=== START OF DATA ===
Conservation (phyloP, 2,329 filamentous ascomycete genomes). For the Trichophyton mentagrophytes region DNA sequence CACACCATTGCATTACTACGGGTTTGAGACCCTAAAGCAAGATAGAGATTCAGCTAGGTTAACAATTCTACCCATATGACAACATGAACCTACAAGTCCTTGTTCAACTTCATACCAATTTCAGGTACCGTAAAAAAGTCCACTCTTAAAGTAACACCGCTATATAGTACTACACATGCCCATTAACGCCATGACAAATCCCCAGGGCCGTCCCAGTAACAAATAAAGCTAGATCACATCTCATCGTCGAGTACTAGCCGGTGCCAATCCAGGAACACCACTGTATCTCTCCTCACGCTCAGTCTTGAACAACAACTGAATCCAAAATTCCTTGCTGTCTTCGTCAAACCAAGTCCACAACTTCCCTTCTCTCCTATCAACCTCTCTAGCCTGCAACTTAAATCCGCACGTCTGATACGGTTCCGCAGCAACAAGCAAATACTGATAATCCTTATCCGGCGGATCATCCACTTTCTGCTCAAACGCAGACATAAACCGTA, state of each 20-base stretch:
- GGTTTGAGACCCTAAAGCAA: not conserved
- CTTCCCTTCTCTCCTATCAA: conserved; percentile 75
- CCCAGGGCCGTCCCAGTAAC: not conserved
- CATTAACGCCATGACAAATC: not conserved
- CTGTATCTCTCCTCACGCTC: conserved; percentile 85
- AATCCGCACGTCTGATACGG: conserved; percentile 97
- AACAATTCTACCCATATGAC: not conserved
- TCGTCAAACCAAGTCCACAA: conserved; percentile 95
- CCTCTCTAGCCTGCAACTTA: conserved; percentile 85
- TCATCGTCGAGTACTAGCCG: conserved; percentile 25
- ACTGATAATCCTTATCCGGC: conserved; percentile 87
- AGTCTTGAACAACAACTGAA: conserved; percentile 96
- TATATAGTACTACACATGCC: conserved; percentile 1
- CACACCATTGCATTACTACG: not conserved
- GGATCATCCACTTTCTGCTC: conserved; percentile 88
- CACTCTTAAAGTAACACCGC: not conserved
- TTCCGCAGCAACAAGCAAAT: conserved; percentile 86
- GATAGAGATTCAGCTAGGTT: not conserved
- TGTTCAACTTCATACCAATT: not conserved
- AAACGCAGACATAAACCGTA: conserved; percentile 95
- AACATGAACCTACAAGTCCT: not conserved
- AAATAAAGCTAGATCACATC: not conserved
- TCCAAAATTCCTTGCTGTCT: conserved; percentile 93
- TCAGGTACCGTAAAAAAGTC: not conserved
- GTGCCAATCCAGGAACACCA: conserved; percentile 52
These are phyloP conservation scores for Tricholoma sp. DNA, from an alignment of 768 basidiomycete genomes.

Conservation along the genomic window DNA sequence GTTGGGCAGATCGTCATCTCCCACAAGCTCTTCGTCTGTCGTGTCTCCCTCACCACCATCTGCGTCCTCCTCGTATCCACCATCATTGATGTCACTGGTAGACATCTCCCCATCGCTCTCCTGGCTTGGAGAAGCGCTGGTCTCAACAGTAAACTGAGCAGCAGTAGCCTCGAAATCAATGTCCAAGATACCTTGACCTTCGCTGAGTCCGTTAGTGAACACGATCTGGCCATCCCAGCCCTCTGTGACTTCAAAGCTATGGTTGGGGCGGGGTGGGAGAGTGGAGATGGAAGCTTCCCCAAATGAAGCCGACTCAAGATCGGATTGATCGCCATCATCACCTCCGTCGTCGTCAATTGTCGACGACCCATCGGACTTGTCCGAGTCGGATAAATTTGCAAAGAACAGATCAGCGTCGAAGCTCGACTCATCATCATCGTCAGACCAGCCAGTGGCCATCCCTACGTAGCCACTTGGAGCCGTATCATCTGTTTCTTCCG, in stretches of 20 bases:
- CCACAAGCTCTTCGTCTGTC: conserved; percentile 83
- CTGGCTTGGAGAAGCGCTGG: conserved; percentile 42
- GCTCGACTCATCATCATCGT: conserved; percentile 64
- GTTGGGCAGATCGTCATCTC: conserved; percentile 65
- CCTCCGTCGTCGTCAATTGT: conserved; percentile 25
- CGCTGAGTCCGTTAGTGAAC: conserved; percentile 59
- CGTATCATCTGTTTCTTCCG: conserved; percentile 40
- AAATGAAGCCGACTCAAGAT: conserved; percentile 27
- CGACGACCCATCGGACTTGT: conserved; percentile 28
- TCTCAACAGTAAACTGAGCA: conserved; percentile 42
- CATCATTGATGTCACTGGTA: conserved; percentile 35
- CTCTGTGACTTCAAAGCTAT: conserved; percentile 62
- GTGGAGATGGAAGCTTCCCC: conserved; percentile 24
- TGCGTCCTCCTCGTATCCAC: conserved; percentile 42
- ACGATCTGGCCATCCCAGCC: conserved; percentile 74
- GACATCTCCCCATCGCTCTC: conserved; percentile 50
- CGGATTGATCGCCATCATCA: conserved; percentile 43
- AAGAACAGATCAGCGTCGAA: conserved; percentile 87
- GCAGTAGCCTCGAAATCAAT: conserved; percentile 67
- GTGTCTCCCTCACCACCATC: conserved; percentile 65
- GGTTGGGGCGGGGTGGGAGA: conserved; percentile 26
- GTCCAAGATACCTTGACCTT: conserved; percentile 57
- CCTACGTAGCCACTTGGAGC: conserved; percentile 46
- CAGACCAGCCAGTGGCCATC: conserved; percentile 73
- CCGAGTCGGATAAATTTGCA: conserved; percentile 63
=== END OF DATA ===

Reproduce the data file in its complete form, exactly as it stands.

Conservation (phyloP, 2,329 filamentous ascomycete genomes). For the Trichophyton mentagrophytes region DNA sequence CACACCATTGCATTACTACGGGTTTGAGACCCTAAAGCAAGATAGAGATTCAGCTAGGTTAACAATTCTACCCATATGACAACATGAACCTACAAGTCCTTGTTCAACTTCATACCAATTTCAGGTACCGTAAAAAAGTCCACTCTTAAAGTAACACCGCTATATAGTACTACACATGCCCATTAACGCCATGACAAATCCCCAGGGCCGTCCCAGTAACAAATAAAGCTAGATCACATCTCATCGTCGAGTACTAGCCGGTGCCAATCCAGGAACACCACTGTATCTCTCCTCACGCTCAGTCTTGAACAACAACTGAATCCAAAATTCCTTGCTGTCTTCGTCAAACCAAGTCCACAACTTCCCTTCTCTCCTATCAACCTCTCTAGCCTGCAACTTAAATCCGCACGTCTGATACGGTTCCGCAGCAACAAGCAAATACTGATAATCCTTATCCGGCGGATCATCCACTTTCTGCTCAAACGCAGACATAAACCGTA, state of each 20-base stretch:
- GGTTTGAGACCCTAAAGCAA: not conserved
- CTTCCCTTCTCTCCTATCAA: conserved; percentile 75
- CCCAGGGCCGTCCCAGTAAC: not conserved
- CATTAACGCCATGACAAATC: not conserved
- CTGTATCTCTCCTCACGCTC: conserved; percentile 85
- AATCCGCACGTCTGATACGG: conserved; percentile 97
- AACAATTCTACCCATATGAC: not conserved
- TCGTCAAACCAAGTCCACAA: conserved; percentile 95
- CCTCTCTAGCCTGCAACTTA: conserved; percentile 85
- TCATCGTCGAGTACTAGCCG: conserved; percentile 25
- ACTGATAATCCTTATCCGGC: conserved; percentile 87
- AGTCTTGAACAACAACTGAA: conserved; percentile 96
- TATATAGTACTACACATGCC: conserved; percentile 1
- CACACCATTGCATTACTACG: not conserved
- GGATCATCCACTTTCTGCTC: conserved; percentile 88
- CACTCTTAAAGTAACACCGC: not conserved
- TTCCGCAGCAACAAGCAAAT: conserved; percentile 86
- GATAGAGATTCAGCTAGGTT: not conserved
- TGTTCAACTTCATACCAATT: not conserved
- AAACGCAGACATAAACCGTA: conserved; percentile 95
- AACATGAACCTACAAGTCCT: not conserved
- AAATAAAGCTAGATCACATC: not conserved
- TCCAAAATTCCTTGCTGTCT: conserved; percentile 93
- TCAGGTACCGTAAAAAAGTC: not conserved
- GTGCCAATCCAGGAACACCA: conserved; percentile 52
These are phyloP conservation scores for Tricholoma sp. DNA, from an alignment of 768 basidiomycete genomes.

Conservation along the genomic window DNA sequence GTTGGGCAGATCGTCATCTCCCACAAGCTCTTCGTCTGTCGTGTCTCCCTCACCACCATCTGCGTCCTCCTCGTATCCACCATCATTGATGTCACTGGTAGACATCTCCCCATCGCTCTCCTGGCTTGGAGAAGCGCTGGTCTCAACAGTAAACTGAGCAGCAGTAGCCTCGAAATCAATGTCCAAGATACCTTGACCTTCGCTGAGTCCGTTAGTGAACACGATCTGGCCATCCCAGCCCTCTGTGACTTCAAAGCTATGGTTGGGGCGGGGTGGGAGAGTGGAGATGGAAGCTTCCCCAAATGAAGCCGACTCAAGATCGGATTGATCGCCATCATCACCTCCGTCGTCGTCAATTGTCGACGACCCATCGGACTTGTCCGAGTCGGATAAATTTGCAAAGAACAGATCAGCGTCGAAGCTCGACTCATCATCATCGTCAGACCAGCCAGTGGCCATCCCTACGTAGCCACTTGGAGCCGTATCATCTGTTTCTTCCG, in stretches of 20 bases:
- CCACAAGCTCTTCGTCTGTC: conserved; percentile 83
- CTGGCTTGGAGAAGCGCTGG: conserved; percentile 42
- GCTCGACTCATCATCATCGT: conserved; percentile 64
- GTTGGGCAGATCGTCATCTC: conserved; percentile 65
- CCTCCGTCGTCGTCAATTGT: conserved; percentile 25
- CGCTGAGTCCGTTAGTGAAC: conserved; percentile 59
- CGTATCATCTGTTTCTTCCG: conserved; percentile 40
- AAATGAAGCCGACTCAAGAT: conserved; percentile 27
- CGACGACCCATCGGACTTGT: conserved; percentile 28
- TCTCAACAGTAAACTGAGCA: conserved; percentile 42
- CATCATTGATGTCACTGGTA: conserved; percentile 35
- CTCTGTGACTTCAAAGCTAT: conserved; percentile 62
- GTGGAGATGGAAGCTTCCCC: conserved; percentile 24
- TGCGTCCTCCTCGTATCCAC: conserved; percentile 42
- ACGATCTGGCCATCCCAGCC: conserved; percentile 74
- GACATCTCCCCATCGCTCTC: conserved; percentile 50
- CGGATTGATCGCCATCATCA: conserved; percentile 43
- AAGAACAGATCAGCGTCGAA: conserved; percentile 87
- GCAGTAGCCTCGAAATCAAT: conserved; percentile 67
- GTGTCTCCCTCACCACCATC: conserved; percentile 65
- GGTTGGGGCGGGGTGGGAGA: conserved; percentile 26
- GTCCAAGATACCTTGACCTT: conserved; percentile 57
- CCTACGTAGCCACTTGGAGC: conserved; percentile 46
- CAGACCAGCCAGTGGCCATC: conserved; percentile 73
- CCGAGTCGGATAAATTTGCA: conserved; percentile 63